Lisa Bukreyeva is a photographer who lives with her dog in Kyiv, Ukraine. The day the first bombs dropped, she moved in with her family. Better to move as one in times of desperation. Below is her personal diary from the first days of the war.

Day 1. It’s the worst morning, it’s impossible to be ready, no matter what you were doing beforehand. It is important that everyone understand that it was Russia that attacked Ukraine, today at dawn, in different regions.

All day long, my family and I have been building a shelter in the basement of my mum’s house, supporting loved ones and mourning the dead.

Day 2. It’s been a long night, an endless day. It feels like forever. Today, battles took place where I am. We take turns sleeping, hiding under the table, and we cover ourselves with mattresses.

Day 3. The night was heavy, hardly slept. Explosions and gunshots were heard 24 hours with little interruption. But we’re still good, we’re safe. Please, appreciate peace!

Day 4. Today I managed to take a shower and have a family meal at the table instead of under it. In Kyiv it’s sunny, and no matter what, lunch with family is priceless.

We’re preparing for a two-day curfew.

We’ll be fine, we have no choice.

Day 5. It’s a crime against humanity. It’s beyond evil. In Kharkiv they shelled residential neighbourhoods. They try to destroy Chernigiv. There are a lot of civilian casualties. We went to donate blood, my mom is type AB, but the hospital ran out of canisters. We are back in the shelter.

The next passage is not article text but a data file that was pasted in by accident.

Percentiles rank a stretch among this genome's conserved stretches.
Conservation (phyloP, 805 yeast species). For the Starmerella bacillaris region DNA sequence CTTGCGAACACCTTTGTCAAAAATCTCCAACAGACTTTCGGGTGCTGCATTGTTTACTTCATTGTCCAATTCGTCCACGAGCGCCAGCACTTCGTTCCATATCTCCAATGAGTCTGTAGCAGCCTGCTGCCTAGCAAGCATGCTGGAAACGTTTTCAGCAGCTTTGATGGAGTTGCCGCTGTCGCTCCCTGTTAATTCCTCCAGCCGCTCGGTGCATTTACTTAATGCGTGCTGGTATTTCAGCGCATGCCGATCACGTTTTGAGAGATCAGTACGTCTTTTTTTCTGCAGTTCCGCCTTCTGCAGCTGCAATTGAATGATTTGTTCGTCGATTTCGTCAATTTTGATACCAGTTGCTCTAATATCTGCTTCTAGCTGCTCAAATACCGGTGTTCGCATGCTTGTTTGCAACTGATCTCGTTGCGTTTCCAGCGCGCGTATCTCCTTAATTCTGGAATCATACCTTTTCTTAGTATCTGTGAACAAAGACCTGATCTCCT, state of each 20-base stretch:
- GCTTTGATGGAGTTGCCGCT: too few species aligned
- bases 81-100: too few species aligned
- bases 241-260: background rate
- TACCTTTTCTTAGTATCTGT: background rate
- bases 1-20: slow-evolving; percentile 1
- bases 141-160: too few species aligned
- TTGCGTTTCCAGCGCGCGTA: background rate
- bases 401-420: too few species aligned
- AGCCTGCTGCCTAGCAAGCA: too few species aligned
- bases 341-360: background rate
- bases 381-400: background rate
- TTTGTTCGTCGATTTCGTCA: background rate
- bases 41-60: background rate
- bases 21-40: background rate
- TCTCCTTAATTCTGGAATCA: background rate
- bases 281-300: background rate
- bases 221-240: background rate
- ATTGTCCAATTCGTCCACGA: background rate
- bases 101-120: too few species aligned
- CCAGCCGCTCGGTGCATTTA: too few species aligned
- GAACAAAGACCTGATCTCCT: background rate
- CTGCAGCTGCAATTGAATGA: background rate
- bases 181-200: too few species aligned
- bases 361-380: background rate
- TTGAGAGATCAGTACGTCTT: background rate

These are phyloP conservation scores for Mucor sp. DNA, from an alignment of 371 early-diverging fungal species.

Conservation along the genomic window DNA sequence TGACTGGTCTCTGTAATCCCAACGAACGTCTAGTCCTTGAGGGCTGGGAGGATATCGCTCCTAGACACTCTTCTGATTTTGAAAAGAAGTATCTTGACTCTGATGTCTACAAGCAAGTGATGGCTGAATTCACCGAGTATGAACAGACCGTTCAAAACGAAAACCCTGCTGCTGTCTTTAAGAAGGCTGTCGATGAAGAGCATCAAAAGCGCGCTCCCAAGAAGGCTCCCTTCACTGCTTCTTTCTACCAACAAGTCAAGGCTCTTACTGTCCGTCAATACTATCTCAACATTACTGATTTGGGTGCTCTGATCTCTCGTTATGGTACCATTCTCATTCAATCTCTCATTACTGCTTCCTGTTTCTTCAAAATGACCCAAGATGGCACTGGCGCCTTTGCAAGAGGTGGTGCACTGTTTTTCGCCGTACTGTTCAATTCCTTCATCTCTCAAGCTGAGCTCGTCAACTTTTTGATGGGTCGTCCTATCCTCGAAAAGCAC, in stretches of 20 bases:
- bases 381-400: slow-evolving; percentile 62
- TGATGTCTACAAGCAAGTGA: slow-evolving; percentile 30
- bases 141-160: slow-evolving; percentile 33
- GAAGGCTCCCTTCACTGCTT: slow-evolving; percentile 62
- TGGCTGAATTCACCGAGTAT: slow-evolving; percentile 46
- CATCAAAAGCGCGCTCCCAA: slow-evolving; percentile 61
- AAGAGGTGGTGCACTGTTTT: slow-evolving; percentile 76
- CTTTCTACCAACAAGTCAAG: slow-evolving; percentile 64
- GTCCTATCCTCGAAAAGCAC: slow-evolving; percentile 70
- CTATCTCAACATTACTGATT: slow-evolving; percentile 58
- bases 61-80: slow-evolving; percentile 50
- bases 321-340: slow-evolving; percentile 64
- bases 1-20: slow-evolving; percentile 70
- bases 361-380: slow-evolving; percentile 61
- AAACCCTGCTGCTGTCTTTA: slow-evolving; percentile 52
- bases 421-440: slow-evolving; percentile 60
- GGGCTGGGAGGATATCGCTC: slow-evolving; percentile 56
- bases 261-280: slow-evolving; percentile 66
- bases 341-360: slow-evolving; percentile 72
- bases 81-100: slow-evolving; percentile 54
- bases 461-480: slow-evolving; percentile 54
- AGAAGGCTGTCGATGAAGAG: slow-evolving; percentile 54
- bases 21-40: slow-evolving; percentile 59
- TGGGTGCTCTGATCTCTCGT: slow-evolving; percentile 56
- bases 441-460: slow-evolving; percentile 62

During the air alarm we cover ourselves with a mattress on top. My brother always says: “Let’s hope, let’s hope”. He’s fourteen.

Day 6. I’m not afraid anymore. I’ve learned to tell the difference between the sound of explosions. Time goes much slower than before.

Day 7. You can adapt to everything. But the emotional reserve is exhausted with time. You do what you can for your family and other Ukrainians. But it still feels like it’s not enough.

Day 8. Because of the lack of sleep, life starts to feel like one long day. But the diary helps keep the days separate. Now it’s harder to remember a peaceful life and what happened before. You think it’s forever.

Day 9. Yesterday was the hardest day since the war began. There was a disagreement within the family, someone wanted to leave, someone wanted to stay. But we can’t split up, no matter what happens. Decided to stay in Kyiv.

Day 10. I look at photos of friends, acquaintances and other Ukrainians. And I understand that we all share a common look. It’s impossible to fake. Hope he will exit my country soon. For the first time in 10 days I went home, I needed to pick up dog food.

I realized I don’t remember what it was like to walk and sleep without shoes. It feels like I was born in shoes. In case of a quick evacuation, you have to be fully dressed, including in a coat. In Kyiv now it is -1 degrees.

Day 11. It was snowing this morning, and at first I thought it was ashes. But it’s just that sort of spring in Kyiv this year. I’ve been thinking a lot about photography today. Whether we need pictures that break hearts.


All images courtest of Liza Bukreyeva